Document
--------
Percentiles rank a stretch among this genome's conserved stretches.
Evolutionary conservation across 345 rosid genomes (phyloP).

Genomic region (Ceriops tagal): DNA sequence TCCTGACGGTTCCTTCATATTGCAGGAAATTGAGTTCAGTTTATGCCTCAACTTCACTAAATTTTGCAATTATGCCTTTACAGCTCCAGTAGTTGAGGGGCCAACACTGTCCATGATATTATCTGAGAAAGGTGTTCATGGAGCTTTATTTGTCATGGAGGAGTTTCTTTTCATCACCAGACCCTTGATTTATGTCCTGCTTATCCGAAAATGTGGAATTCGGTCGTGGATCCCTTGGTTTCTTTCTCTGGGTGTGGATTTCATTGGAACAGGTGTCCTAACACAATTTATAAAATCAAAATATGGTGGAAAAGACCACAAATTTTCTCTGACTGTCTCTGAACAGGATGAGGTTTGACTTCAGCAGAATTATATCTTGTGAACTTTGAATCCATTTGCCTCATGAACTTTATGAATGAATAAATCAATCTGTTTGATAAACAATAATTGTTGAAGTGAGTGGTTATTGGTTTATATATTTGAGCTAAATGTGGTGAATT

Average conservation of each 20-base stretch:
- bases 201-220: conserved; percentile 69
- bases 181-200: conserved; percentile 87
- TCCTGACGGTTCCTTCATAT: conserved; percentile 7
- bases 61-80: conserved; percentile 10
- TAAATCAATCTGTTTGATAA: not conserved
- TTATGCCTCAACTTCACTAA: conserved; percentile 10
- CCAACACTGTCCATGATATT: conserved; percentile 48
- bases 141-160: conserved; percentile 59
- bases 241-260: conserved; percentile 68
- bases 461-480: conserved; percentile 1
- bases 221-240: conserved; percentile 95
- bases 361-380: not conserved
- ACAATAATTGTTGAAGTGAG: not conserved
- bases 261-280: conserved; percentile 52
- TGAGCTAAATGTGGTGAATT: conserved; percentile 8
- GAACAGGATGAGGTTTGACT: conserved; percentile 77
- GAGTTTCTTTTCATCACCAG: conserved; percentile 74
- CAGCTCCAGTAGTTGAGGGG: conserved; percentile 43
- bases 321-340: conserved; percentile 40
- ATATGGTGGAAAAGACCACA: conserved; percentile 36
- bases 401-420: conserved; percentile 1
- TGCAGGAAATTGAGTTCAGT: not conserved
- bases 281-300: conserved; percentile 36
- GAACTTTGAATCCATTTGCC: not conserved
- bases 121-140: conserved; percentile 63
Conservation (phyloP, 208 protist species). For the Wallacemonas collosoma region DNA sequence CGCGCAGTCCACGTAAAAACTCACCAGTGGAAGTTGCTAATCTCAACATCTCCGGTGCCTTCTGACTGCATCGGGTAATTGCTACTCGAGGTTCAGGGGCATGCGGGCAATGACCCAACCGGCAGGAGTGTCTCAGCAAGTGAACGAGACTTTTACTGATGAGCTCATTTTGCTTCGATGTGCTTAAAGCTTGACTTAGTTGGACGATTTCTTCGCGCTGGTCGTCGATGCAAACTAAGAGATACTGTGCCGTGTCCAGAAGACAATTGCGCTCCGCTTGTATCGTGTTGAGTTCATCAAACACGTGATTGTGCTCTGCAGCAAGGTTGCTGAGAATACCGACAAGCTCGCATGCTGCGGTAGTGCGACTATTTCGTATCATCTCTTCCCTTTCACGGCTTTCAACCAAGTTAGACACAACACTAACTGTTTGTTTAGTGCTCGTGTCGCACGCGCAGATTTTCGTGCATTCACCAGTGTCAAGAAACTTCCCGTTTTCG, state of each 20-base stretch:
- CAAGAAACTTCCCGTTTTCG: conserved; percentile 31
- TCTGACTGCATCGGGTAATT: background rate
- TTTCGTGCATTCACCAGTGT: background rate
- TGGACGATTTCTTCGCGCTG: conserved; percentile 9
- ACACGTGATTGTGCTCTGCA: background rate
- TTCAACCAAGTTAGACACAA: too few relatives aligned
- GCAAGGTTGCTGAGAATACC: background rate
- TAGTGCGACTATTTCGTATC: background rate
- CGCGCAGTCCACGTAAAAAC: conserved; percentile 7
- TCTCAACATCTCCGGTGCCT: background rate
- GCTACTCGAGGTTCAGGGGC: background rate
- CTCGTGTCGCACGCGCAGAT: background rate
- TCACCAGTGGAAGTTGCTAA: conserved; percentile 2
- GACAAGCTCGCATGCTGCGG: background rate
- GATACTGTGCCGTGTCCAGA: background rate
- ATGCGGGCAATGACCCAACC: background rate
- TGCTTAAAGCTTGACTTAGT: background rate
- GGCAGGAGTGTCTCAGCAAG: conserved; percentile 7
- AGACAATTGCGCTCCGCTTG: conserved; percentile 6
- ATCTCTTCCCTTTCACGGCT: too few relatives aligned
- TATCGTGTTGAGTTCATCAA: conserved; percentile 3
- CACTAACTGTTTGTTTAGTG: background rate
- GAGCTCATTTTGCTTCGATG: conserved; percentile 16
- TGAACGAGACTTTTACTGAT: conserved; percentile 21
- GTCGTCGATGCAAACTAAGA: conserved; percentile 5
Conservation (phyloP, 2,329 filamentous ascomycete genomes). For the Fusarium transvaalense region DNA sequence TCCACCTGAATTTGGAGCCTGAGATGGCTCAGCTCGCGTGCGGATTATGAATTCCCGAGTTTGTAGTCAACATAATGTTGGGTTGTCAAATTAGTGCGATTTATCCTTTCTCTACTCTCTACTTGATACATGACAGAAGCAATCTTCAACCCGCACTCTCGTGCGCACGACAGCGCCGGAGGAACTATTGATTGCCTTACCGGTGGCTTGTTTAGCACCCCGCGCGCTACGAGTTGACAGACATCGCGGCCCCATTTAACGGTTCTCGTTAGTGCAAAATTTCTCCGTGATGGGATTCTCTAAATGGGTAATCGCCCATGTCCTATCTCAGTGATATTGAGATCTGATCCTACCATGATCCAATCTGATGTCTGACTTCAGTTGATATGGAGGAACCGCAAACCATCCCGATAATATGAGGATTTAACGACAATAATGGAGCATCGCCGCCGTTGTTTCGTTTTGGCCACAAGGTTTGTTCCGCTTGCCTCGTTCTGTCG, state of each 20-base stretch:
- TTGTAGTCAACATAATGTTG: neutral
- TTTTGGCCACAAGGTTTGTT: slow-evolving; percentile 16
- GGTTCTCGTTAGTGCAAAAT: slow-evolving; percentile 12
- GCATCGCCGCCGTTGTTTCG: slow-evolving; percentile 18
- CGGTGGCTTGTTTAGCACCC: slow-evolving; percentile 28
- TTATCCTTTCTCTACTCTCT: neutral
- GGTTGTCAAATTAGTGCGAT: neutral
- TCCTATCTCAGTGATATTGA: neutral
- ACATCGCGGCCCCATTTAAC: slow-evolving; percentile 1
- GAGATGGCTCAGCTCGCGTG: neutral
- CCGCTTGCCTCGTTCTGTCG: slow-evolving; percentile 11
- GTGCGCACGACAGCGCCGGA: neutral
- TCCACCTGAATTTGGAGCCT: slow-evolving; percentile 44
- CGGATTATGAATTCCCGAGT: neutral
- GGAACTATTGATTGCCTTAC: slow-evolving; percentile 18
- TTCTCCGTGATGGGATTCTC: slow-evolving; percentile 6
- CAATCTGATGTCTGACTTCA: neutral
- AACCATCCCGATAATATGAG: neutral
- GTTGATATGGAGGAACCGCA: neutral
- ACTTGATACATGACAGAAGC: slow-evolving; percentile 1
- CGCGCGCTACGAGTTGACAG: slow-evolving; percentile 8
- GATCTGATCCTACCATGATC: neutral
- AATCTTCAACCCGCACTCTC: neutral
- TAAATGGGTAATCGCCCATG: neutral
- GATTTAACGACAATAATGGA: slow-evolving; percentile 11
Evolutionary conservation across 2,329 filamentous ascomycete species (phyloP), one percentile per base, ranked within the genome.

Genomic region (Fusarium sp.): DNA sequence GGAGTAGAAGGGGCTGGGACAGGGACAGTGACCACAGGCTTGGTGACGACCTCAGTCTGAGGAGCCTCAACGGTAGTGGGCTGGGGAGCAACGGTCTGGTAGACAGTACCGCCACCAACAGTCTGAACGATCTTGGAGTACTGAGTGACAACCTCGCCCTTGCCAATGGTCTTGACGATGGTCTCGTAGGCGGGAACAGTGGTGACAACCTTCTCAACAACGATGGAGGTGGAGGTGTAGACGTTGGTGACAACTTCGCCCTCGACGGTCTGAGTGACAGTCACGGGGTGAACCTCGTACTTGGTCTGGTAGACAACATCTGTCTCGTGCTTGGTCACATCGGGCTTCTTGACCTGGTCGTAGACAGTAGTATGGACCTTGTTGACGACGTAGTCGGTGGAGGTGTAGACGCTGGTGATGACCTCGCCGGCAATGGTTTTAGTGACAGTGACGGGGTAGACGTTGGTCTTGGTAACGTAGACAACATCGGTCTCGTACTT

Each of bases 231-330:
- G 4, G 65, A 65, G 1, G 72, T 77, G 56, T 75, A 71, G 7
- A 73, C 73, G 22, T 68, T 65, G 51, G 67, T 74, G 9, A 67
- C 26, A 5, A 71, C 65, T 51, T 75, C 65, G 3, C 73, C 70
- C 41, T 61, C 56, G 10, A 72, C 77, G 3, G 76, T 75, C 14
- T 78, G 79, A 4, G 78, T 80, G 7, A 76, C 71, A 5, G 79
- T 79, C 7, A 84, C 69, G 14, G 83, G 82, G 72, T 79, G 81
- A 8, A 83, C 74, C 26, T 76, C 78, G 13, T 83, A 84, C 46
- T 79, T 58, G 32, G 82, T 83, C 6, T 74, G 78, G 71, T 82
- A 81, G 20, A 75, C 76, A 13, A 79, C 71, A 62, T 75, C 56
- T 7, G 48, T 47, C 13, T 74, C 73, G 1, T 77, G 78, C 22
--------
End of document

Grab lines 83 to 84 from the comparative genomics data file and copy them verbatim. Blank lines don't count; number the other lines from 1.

Genomic region (Fusarium sp.): DNA sequence GGAGTAGAAGGGGCTGGGACAGGGACAGTGACCACAGGCTTGGTGACGACCTCAGTCTGAGGAGCCTCAACGGTAGTGGGCTGGGGAGCAACGGTCTGGTAGACAGTACCGCCACCAACAGTCTGAACGATCTTGGAGTACTGAGTGACAACCTCGCCCTTGCCAATGGTCTTGACGATGGTCTCGTAGGCGGGAACAGTGGTGACAACCTTCTCAACAACGATGGAGGTGGAGGTGTAGACGTTGGTGACAACTTCGCCCTCGACGGTCTGAGTGACAGTCACGGGGTGAACCTCGTACTTGGTCTGGTAGACAACATCTGTCTCGTGCTTGGTCACATCGGGCTTCTTGACCTGGTCGTAGACAGTAGTATGGACCTTGTTGACGACGTAGTCGGTGGAGGTGTAGACGCTGGTGATGACCTCGCCGGCAATGGTTTTAGTGACAGTGACGGGGTAGACGTTGGTCTTGGTAACGTAGACAACATCGGTCTCGTACTT

Each of bases 231-330: